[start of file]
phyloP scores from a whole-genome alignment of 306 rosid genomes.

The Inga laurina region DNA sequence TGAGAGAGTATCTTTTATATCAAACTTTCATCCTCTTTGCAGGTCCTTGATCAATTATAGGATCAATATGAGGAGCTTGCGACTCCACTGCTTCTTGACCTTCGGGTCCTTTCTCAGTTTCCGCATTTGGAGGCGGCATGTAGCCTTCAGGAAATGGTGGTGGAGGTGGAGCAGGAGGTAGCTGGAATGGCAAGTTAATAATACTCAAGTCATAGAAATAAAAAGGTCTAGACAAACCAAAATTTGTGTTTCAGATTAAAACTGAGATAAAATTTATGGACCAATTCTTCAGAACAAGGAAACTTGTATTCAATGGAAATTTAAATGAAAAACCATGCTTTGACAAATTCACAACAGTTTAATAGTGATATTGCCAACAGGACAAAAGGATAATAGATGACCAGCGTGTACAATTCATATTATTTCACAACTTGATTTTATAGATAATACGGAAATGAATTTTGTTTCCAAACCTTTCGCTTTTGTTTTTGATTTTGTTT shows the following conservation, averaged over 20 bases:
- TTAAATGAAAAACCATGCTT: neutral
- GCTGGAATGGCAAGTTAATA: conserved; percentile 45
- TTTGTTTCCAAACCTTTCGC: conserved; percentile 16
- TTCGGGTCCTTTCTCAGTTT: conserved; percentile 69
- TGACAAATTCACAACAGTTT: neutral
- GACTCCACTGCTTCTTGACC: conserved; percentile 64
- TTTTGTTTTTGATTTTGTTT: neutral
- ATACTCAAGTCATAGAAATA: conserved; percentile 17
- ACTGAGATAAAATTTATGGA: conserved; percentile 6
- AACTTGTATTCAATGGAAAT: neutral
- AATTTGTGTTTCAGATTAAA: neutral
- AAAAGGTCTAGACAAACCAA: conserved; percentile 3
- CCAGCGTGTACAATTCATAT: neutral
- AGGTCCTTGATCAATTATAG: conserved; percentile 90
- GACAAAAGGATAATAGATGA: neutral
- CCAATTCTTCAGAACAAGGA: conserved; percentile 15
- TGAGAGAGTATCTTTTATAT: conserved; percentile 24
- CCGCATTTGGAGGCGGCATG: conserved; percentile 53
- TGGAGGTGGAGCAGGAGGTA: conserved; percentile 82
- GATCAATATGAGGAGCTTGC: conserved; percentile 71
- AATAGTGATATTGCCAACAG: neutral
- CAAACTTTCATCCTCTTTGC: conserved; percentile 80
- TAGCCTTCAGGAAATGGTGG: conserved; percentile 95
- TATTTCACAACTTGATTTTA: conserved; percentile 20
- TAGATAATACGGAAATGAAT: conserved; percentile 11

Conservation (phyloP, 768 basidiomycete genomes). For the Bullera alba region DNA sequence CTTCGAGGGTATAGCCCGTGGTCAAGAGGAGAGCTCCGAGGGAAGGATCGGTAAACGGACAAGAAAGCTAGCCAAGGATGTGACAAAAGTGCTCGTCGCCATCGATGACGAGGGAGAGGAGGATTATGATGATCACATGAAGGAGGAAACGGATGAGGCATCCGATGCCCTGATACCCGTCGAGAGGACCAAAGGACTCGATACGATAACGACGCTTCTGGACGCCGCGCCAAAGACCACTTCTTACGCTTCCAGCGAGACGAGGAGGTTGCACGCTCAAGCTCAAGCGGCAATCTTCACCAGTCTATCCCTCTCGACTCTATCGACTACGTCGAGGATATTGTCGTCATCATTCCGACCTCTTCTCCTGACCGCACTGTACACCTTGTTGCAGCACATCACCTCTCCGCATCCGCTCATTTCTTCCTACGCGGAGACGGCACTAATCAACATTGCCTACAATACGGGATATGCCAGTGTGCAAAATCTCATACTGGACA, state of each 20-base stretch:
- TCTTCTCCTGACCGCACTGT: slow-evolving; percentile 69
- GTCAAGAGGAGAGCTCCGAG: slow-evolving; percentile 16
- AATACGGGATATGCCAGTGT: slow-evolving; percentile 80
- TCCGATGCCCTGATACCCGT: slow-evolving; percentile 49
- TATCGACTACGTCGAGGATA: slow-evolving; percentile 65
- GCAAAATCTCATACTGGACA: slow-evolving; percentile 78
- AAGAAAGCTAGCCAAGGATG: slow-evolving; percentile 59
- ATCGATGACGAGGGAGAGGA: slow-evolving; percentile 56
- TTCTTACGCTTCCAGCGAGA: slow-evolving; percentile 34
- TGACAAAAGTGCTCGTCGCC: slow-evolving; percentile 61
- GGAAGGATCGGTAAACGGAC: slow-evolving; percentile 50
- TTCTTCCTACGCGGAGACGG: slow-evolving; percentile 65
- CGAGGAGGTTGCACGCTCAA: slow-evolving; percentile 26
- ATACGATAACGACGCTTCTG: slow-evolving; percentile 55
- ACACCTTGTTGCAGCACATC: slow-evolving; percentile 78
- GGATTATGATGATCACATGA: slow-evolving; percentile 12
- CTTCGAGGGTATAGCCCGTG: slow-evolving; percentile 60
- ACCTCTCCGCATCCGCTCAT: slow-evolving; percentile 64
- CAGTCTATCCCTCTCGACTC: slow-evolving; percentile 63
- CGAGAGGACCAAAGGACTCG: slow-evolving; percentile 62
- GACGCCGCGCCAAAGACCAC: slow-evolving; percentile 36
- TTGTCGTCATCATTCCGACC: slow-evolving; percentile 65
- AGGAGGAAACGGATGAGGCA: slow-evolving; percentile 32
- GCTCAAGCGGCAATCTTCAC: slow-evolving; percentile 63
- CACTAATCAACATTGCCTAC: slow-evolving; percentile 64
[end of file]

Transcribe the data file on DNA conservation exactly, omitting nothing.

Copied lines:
phyloP scores from a whole-genome alignment of 306 rosid genomes.

The Inga laurina region DNA sequence TGAGAGAGTATCTTTTATATCAAACTTTCATCCTCTTTGCAGGTCCTTGATCAATTATAGGATCAATATGAGGAGCTTGCGACTCCACTGCTTCTTGACCTTCGGGTCCTTTCTCAGTTTCCGCATTTGGAGGCGGCATGTAGCCTTCAGGAAATGGTGGTGGAGGTGGAGCAGGAGGTAGCTGGAATGGCAAGTTAATAATACTCAAGTCATAGAAATAAAAAGGTCTAGACAAACCAAAATTTGTGTTTCAGATTAAAACTGAGATAAAATTTATGGACCAATTCTTCAGAACAAGGAAACTTGTATTCAATGGAAATTTAAATGAAAAACCATGCTTTGACAAATTCACAACAGTTTAATAGTGATATTGCCAACAGGACAAAAGGATAATAGATGACCAGCGTGTACAATTCATATTATTTCACAACTTGATTTTATAGATAATACGGAAATGAATTTTGTTTCCAAACCTTTCGCTTTTGTTTTTGATTTTGTTT shows the following conservation, averaged over 20 bases:
- TTAAATGAAAAACCATGCTT: neutral
- GCTGGAATGGCAAGTTAATA: conserved; percentile 45
- TTTGTTTCCAAACCTTTCGC: conserved; percentile 16
- TTCGGGTCCTTTCTCAGTTT: conserved; percentile 69
- TGACAAATTCACAACAGTTT: neutral
- GACTCCACTGCTTCTTGACC: conserved; percentile 64
- TTTTGTTTTTGATTTTGTTT: neutral
- ATACTCAAGTCATAGAAATA: conserved; percentile 17
- ACTGAGATAAAATTTATGGA: conserved; percentile 6
- AACTTGTATTCAATGGAAAT: neutral
- AATTTGTGTTTCAGATTAAA: neutral
- AAAAGGTCTAGACAAACCAA: conserved; percentile 3
- CCAGCGTGTACAATTCATAT: neutral
- AGGTCCTTGATCAATTATAG: conserved; percentile 90
- GACAAAAGGATAATAGATGA: neutral
- CCAATTCTTCAGAACAAGGA: conserved; percentile 15
- TGAGAGAGTATCTTTTATAT: conserved; percentile 24
- CCGCATTTGGAGGCGGCATG: conserved; percentile 53
- TGGAGGTGGAGCAGGAGGTA: conserved; percentile 82
- GATCAATATGAGGAGCTTGC: conserved; percentile 71
- AATAGTGATATTGCCAACAG: neutral
- CAAACTTTCATCCTCTTTGC: conserved; percentile 80
- TAGCCTTCAGGAAATGGTGG: conserved; percentile 95
- TATTTCACAACTTGATTTTA: conserved; percentile 20
- TAGATAATACGGAAATGAAT: conserved; percentile 11

Conservation (phyloP, 768 basidiomycete genomes). For the Bullera alba region DNA sequence CTTCGAGGGTATAGCCCGTGGTCAAGAGGAGAGCTCCGAGGGAAGGATCGGTAAACGGACAAGAAAGCTAGCCAAGGATGTGACAAAAGTGCTCGTCGCCATCGATGACGAGGGAGAGGAGGATTATGATGATCACATGAAGGAGGAAACGGATGAGGCATCCGATGCCCTGATACCCGTCGAGAGGACCAAAGGACTCGATACGATAACGACGCTTCTGGACGCCGCGCCAAAGACCACTTCTTACGCTTCCAGCGAGACGAGGAGGTTGCACGCTCAAGCTCAAGCGGCAATCTTCACCAGTCTATCCCTCTCGACTCTATCGACTACGTCGAGGATATTGTCGTCATCATTCCGACCTCTTCTCCTGACCGCACTGTACACCTTGTTGCAGCACATCACCTCTCCGCATCCGCTCATTTCTTCCTACGCGGAGACGGCACTAATCAACATTGCCTACAATACGGGATATGCCAGTGTGCAAAATCTCATACTGGACA, state of each 20-base stretch:
- TCTTCTCCTGACCGCACTGT: slow-evolving; percentile 69
- GTCAAGAGGAGAGCTCCGAG: slow-evolving; percentile 16
- AATACGGGATATGCCAGTGT: slow-evolving; percentile 80
- TCCGATGCCCTGATACCCGT: slow-evolving; percentile 49
- TATCGACTACGTCGAGGATA: slow-evolving; percentile 65
- GCAAAATCTCATACTGGACA: slow-evolving; percentile 78
- AAGAAAGCTAGCCAAGGATG: slow-evolving; percentile 59
- ATCGATGACGAGGGAGAGGA: slow-evolving; percentile 56
- TTCTTACGCTTCCAGCGAGA: slow-evolving; percentile 34
- TGACAAAAGTGCTCGTCGCC: slow-evolving; percentile 61
- GGAAGGATCGGTAAACGGAC: slow-evolving; percentile 50
- TTCTTCCTACGCGGAGACGG: slow-evolving; percentile 65
- CGAGGAGGTTGCACGCTCAA: slow-evolving; percentile 26
- ATACGATAACGACGCTTCTG: slow-evolving; percentile 55
- ACACCTTGTTGCAGCACATC: slow-evolving; percentile 78
- GGATTATGATGATCACATGA: slow-evolving; percentile 12
- CTTCGAGGGTATAGCCCGTG: slow-evolving; percentile 60
- ACCTCTCCGCATCCGCTCAT: slow-evolving; percentile 64
- CAGTCTATCCCTCTCGACTC: slow-evolving; percentile 63
- CGAGAGGACCAAAGGACTCG: slow-evolving; percentile 62
- GACGCCGCGCCAAAGACCAC: slow-evolving; percentile 36
- TTGTCGTCATCATTCCGACC: slow-evolving; percentile 65
- AGGAGGAAACGGATGAGGCA: slow-evolving; percentile 32
- GCTCAAGCGGCAATCTTCAC: slow-evolving; percentile 63
- CACTAATCAACATTGCCTAC: slow-evolving; percentile 64